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RENÉE LOTH

For president: Why not a mayor?

(Globe Staff; Adobe)

The burgeoning field of officially declared presidential candidates for 2020 includes five US senators, several members of Congress, a former cabinet secretary, two businessmen, a spiritual adviser to Oprah, and one mayor (Pete Buttigieg of South Bend, Ind.). The track record of mayors as presidential candidates falls somewhere between grim and laughable: You’d have to go back to Calvin Coolidge (elected 1922) to find a winning presidential candidate who began as chief executive of a city — in Cal’s case, the thriving metropolis of Northampton — and even he was governor first. History is littered with the asterisks of former mayors — Dennis Kucinich, Richard Lugar, John Lindsay, Sam Yorty, Rudy Giuliani — who flopped in their bids for the presidency. Most of them failed to win a single primary.

But 2020 could be their year. Cities are thriving: green, brainy, prosperous incubators of new policy ideas that look nothing like the dystopian “American carnage’’ invoked by President Trump. In addition to Buttigieg, who at 38 (age at election) would be the youngest — and first openly gay — president if lightening were to strike, Julián Castro, the former HUD secretary and mayor of San Antonio has entered the race as the only Latino. Other mayors or former mayors, including Michael Bloomberg and Bill de Blasio of New York and John Hickenlooper of Denver, are placing their toes in New Hampshire’s icy waters; de Blasio had planned to visit the first primary state this weekend but postponed the trip because of a fatal shooting of a police officer in New York.

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De Blasio’s demurral actually points to a political strength of mayors: They are closer to the people than most federal office-holders, responding to crises and working with communities at the most intimate level. That makes them adept at the kind of retail politics that still matter in early-voting contests in Iowa and New Hampshire, even though those states are hardly urban. Mayors — the good ones, anyway — effectively manage huge budgets, fix your potholes, and get traffic lights installed at dangerous street corners. They know the price of a gallon of milk. Is it any wonder voters have greater trust in local government than any other level, with favorability ratings above 70 percent?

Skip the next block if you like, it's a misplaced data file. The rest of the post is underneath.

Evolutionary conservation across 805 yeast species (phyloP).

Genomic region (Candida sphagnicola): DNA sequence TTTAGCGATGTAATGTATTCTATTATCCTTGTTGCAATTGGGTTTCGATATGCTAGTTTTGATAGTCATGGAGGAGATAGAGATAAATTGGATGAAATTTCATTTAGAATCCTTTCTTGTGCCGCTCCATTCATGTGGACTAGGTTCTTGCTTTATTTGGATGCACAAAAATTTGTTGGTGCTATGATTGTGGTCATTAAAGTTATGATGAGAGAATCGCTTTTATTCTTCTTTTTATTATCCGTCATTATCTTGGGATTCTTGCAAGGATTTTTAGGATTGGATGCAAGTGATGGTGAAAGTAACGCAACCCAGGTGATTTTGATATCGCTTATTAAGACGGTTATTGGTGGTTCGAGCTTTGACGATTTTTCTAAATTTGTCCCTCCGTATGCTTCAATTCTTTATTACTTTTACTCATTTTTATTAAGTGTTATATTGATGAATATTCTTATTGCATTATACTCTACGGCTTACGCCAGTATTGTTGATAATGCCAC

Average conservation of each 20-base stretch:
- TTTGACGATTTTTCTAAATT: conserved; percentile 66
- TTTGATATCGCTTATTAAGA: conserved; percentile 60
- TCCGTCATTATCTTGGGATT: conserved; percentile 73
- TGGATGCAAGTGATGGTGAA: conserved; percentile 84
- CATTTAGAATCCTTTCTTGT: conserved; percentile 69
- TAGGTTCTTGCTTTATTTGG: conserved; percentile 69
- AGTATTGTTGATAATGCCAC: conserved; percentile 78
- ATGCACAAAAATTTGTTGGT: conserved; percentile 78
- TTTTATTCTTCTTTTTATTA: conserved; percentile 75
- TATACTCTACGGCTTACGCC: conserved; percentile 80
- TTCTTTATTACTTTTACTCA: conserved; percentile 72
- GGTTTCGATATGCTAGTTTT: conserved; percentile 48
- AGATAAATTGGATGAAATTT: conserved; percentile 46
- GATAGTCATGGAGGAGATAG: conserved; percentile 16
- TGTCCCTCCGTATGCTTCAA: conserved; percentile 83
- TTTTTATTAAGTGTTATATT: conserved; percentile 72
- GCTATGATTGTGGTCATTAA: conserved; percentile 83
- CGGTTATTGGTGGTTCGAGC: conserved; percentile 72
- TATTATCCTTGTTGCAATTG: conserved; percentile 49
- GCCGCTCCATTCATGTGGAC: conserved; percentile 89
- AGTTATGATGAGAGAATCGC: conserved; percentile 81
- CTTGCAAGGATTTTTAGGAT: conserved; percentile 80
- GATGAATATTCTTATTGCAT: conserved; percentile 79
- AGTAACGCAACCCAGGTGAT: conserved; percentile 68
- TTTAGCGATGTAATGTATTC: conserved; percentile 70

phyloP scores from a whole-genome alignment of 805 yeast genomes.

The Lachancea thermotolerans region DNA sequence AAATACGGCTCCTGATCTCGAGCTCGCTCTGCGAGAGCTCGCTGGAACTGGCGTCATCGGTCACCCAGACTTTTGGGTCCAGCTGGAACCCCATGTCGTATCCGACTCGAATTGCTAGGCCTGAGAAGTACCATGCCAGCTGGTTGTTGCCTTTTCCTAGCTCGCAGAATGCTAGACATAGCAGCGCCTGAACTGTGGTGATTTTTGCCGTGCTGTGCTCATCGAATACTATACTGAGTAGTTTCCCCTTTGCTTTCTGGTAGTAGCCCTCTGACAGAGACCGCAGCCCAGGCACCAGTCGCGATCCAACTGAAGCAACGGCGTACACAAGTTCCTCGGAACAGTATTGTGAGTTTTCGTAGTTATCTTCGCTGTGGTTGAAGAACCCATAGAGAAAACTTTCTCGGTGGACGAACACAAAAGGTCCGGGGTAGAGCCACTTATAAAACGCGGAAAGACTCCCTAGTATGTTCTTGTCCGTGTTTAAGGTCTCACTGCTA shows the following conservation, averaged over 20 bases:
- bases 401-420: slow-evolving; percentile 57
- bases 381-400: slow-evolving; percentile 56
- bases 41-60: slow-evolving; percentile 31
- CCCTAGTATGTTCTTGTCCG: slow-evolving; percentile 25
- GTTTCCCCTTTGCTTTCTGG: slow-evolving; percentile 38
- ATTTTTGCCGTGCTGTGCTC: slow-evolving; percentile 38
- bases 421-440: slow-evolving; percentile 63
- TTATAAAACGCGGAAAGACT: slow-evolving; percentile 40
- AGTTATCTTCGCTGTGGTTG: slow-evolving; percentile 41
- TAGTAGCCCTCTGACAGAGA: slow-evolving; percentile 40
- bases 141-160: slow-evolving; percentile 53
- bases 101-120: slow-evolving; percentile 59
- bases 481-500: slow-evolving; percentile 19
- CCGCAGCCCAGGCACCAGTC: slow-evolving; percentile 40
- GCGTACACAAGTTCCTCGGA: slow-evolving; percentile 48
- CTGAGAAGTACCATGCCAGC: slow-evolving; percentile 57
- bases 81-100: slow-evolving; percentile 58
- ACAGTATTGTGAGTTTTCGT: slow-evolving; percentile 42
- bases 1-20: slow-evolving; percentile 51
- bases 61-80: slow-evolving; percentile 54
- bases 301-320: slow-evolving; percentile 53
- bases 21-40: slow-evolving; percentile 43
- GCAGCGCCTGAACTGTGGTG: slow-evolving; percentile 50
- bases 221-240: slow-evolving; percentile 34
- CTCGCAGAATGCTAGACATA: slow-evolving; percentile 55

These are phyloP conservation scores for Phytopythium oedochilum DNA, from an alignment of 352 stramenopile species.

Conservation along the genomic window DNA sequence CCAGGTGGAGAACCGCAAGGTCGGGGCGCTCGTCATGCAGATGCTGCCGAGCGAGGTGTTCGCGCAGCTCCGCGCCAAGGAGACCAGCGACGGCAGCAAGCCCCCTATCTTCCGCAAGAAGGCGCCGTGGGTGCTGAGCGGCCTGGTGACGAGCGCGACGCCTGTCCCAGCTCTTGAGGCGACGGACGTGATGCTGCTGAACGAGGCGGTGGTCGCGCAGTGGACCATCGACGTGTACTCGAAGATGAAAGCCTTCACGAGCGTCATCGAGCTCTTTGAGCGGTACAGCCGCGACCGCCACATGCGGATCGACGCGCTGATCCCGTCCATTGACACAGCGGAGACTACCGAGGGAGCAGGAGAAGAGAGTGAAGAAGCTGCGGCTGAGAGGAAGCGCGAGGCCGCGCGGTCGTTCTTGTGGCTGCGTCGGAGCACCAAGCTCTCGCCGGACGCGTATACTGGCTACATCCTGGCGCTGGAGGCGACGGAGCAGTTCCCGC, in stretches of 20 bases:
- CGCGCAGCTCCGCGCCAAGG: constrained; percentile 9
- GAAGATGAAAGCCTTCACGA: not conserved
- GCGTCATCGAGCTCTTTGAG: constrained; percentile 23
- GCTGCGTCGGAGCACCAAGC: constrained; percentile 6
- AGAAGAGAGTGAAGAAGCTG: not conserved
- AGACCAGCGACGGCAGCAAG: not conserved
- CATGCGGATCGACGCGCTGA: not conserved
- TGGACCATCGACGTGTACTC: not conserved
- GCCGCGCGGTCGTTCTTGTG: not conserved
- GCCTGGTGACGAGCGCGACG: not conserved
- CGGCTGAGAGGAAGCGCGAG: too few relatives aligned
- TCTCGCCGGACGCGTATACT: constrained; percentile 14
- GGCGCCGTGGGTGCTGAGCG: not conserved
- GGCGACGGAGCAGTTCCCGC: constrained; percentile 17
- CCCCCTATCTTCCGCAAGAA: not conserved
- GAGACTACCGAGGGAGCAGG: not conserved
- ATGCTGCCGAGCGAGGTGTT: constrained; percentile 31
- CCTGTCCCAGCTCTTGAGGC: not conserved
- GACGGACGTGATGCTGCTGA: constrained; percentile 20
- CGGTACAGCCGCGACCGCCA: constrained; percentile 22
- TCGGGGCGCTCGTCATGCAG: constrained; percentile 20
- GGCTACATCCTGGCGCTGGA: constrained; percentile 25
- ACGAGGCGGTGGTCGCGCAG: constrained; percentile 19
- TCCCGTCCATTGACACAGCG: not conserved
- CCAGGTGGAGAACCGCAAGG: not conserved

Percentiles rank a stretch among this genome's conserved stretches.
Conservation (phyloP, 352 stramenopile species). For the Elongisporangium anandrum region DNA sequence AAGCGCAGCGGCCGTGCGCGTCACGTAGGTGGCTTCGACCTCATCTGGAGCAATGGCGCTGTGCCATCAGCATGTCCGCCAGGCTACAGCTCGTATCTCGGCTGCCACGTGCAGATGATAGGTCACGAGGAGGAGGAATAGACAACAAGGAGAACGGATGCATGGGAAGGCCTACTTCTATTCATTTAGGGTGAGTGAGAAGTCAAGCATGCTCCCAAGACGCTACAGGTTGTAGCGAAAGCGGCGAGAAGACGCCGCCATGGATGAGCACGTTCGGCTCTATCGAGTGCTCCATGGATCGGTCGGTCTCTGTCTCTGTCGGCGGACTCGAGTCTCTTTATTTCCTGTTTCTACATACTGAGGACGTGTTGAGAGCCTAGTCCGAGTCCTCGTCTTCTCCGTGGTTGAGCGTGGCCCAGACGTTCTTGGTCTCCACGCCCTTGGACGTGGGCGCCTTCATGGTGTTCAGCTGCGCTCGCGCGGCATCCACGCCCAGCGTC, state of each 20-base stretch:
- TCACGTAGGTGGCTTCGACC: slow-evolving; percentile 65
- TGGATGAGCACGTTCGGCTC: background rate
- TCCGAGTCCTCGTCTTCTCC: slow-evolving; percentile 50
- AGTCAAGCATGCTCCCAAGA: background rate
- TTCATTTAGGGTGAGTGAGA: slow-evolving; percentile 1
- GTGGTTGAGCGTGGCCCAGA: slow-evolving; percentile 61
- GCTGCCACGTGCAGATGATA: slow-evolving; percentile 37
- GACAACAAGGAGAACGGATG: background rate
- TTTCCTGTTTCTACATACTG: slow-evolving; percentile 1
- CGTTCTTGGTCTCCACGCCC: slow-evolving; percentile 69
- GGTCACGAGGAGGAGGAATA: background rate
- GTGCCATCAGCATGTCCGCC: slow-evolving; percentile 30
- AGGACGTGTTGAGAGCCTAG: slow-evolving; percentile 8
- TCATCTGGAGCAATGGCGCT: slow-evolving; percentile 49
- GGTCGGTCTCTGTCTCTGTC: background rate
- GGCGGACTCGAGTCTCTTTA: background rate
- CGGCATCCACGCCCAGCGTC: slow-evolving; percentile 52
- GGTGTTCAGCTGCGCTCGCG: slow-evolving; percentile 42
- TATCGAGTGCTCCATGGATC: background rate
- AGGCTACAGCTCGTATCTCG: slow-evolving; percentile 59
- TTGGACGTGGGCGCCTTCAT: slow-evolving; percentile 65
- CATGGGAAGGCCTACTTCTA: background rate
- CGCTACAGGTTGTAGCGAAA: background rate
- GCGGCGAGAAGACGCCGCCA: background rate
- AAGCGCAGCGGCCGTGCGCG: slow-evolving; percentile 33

Mayors are mostly nonideological pragmatists, an antidote to the scabrous partisan divide that has turned off many voters. A fair number of cities don’t even hold partisan primaries for mayoral campaigns. Although they don’t agree on the solutions to every issue — an annual survey of mayors by Boston University’s Initiative on Cities found divergence in strategies to address crime, housing, and immigration — they at least agree that there should be solutions. As Buttigieg put it in a speech last month, “our country right now would be a better place if Congress looked more like the community of American mayors than the other way around.”

Mayors represent places that look like America. Fully 80 percent of the US population now live in cities. The country is no longer mostly rural or suburban, and mayors know what it’s like to manage large, diverse communities. They don’t get thrown by new social movements or memes. It’s a safe bet that an administration headed by a former mayor, even a Republican mayor, would be more inclusive than what we’ve got now.

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And mayors already are tackling the nation’s biggest problems. Climate change. Race. Income inequality. The issues that top mayoral agendas are at the vanguard of global concerns. After Trump announced the withdrawal of the US from the Paris climate accords in 2017, a bipartisan group of mayors, representing 70 million Americans, stepped up to pledge continued efforts to reduce carbon emissions with or without Washington’s support. “Mayors are taking on more and more the issues that are part of the national conversation,” said David Glick, who conducted BU’s survey of mayors. “Housing affordability, race, inequality: A lot of these issues have their roots in cities.”

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Of course, any mayor hoping to become president would need to appeal to broader metropolitan areas, including the suburbs. But the differences in character and values between city and suburb have been blurring for years. So stop laughing. A pragmatic, problem-solving, progressive mayor may be just the corrective the country is looking for.


Renée Loth’s column appears regularly in the Globe.